With all the “neo” and challenger promising the speed and efficiency of smartphone banking, traditional FIs now more than ever feel the pressure to reinvent their antiquated systems. Transforming the banking is possibly the costliest and the riskiest undertaking for any financial institution. To reduce this risk, banks should take a by product [&;]
    Bank Innovation

  • user 7:35 am on November 7, 2016 Permalink | Reply
    Tags: , , , , transformation   

    Fintech: Friend or Foe? Why are we still asking? 

    I have been travelling a good part of 2016 having just returned from Money2020 and recently the UK where Horizn was fortunate to attend an invitation-only European Digital Banking conference near London. While in London a similar question was asked, “Which side are you on?” both the startups and some of the largest and smartest minds were in attendance pondering this question.

    One of the most interesting answers I have seen to date on this question is a LinkedIn post by Sabrina Del Prete, Digital Director at Williams & Glyn /RBS. Digital transformation in banking – is it a mission impossible?

    She states, “The key word in Digital Transformation is indeed “Transformation” and not “Digital”. Doing digital is fun, creative and rewarding – it’s a journey that you take with a light heart and a sense of optimism. Transforming a business in a sector that for hundreds of years has remained virtually unchanged, programmed for risk aversion and centred around products rather than clients is hard – cynicism and resilience are essential travel companions.”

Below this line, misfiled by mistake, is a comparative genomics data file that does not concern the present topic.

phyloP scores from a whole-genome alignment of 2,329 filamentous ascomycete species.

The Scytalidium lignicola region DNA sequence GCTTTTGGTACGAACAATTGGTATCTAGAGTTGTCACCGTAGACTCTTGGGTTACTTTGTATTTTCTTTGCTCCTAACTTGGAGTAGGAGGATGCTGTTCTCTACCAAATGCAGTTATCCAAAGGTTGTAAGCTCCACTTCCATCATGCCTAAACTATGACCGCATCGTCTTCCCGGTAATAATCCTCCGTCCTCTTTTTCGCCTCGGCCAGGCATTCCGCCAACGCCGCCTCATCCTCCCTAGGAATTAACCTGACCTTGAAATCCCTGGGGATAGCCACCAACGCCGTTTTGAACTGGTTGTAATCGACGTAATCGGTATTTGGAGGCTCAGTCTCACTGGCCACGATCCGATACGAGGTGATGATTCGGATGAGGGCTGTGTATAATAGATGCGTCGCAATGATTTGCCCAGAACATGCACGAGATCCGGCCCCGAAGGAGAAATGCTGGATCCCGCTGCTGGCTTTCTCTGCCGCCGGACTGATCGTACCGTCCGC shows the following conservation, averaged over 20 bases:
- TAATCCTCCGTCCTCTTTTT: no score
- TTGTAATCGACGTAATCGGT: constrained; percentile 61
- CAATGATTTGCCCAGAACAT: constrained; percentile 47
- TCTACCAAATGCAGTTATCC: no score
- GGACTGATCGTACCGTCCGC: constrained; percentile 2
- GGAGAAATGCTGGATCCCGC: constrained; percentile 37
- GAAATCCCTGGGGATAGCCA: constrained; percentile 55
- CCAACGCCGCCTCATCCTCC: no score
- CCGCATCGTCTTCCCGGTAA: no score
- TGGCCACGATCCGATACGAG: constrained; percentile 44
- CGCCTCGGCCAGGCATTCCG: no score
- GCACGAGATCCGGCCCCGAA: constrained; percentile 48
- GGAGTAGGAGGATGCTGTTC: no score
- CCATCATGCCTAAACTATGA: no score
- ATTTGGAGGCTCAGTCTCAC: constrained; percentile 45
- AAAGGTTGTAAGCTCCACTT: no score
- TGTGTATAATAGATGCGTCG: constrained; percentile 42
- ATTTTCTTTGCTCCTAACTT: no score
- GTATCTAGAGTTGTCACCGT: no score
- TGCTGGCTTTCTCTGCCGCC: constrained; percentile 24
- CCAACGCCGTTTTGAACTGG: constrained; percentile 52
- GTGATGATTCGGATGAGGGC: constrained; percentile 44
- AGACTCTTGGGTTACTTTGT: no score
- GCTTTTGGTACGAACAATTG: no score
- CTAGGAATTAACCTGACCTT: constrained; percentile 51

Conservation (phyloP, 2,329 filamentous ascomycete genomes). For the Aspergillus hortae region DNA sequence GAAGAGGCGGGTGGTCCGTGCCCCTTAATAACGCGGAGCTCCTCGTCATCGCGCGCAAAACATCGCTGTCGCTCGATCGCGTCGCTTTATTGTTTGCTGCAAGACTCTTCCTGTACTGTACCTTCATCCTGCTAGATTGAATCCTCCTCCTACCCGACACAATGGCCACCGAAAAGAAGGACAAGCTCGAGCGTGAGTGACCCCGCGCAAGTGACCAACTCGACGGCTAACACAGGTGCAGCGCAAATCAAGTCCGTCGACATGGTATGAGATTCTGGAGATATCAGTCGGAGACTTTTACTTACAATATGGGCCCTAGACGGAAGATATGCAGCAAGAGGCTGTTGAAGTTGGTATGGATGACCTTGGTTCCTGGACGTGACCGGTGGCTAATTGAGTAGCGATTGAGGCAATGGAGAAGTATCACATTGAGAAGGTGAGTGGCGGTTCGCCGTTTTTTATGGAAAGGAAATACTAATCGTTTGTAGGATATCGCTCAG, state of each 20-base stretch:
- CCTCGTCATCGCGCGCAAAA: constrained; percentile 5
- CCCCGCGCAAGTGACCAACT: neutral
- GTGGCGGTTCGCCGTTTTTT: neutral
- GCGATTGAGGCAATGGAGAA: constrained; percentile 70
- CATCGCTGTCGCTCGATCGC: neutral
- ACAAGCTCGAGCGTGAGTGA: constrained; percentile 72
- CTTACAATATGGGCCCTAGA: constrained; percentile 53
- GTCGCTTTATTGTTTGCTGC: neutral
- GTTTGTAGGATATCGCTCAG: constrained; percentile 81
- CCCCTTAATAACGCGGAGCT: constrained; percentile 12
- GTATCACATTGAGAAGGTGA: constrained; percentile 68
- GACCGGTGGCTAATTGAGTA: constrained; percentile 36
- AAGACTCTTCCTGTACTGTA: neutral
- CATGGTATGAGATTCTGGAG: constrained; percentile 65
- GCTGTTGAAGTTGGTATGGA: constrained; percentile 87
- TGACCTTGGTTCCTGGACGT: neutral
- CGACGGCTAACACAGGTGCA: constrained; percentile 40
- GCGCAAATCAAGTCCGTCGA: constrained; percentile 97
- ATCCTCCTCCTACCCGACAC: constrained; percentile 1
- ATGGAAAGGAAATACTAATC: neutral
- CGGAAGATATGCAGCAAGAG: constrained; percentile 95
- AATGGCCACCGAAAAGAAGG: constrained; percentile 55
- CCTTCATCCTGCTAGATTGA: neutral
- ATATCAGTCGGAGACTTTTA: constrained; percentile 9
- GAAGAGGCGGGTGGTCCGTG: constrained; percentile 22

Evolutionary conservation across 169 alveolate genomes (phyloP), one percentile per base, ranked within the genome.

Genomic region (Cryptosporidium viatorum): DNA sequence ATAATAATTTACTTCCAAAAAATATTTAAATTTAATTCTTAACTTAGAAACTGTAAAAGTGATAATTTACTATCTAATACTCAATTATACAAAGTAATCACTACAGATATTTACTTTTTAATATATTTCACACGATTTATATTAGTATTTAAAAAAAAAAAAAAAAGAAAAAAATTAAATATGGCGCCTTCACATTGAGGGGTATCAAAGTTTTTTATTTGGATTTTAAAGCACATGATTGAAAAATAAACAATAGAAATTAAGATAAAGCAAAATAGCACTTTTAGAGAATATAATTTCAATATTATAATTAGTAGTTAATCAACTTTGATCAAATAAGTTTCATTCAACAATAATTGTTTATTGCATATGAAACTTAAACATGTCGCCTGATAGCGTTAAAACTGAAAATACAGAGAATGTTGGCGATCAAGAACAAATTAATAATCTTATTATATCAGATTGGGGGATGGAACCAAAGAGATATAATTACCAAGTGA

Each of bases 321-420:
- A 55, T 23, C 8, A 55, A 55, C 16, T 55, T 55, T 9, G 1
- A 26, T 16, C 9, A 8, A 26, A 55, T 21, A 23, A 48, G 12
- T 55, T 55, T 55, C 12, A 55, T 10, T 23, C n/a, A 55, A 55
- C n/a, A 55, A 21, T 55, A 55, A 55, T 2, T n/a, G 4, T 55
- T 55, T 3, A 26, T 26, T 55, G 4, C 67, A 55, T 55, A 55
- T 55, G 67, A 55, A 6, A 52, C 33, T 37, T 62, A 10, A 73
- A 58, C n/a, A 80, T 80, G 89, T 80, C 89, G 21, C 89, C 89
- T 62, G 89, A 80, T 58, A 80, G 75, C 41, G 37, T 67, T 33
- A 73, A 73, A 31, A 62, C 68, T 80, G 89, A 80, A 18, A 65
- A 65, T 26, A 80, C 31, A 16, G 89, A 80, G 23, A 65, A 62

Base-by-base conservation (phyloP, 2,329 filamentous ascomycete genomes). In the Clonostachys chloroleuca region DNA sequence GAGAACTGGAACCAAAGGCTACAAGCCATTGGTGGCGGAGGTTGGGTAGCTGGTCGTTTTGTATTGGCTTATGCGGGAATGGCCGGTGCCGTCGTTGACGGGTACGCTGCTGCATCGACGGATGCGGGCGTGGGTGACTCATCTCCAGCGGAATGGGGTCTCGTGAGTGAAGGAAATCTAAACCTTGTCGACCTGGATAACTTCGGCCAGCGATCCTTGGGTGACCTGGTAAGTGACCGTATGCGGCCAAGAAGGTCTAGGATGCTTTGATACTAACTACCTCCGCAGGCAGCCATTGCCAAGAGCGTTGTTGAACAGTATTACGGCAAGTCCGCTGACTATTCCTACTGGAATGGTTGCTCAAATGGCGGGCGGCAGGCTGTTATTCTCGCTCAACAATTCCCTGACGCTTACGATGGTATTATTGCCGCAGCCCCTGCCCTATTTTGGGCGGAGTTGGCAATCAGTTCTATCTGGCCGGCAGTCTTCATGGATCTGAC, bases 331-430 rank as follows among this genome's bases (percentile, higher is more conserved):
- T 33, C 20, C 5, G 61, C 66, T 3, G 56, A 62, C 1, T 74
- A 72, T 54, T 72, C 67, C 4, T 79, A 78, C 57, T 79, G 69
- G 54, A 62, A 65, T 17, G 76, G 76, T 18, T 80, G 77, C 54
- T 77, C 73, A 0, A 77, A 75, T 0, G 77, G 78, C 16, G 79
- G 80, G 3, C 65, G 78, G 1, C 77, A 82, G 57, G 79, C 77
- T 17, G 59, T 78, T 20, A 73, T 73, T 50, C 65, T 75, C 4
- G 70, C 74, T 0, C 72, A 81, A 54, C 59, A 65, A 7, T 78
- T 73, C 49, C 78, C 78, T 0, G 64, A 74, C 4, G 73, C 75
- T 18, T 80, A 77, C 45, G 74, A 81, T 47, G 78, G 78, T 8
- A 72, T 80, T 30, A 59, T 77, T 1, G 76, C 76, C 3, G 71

As the CEO of Horizn, which has always been on the bank side of digital transformation, versus the “disrupting” fintech startups, I am always surprised by the focus on this question. Maybe it’s simply because there are no sides. Transformation can’t happen without collaboration. If you are on the side of transformation, you are indeed on both the banks and the fintech side. The digital age has no respect for borders and the movement of money will have no borders either. I would venture to say innovation and transformation have no borders. Just take a look at the giants, Google, Amazon, Apple and Facebook. Emerging fintech companies and traditional financial institutions will eventually have no borders, as both players need each other to define and advance the new financial landscape.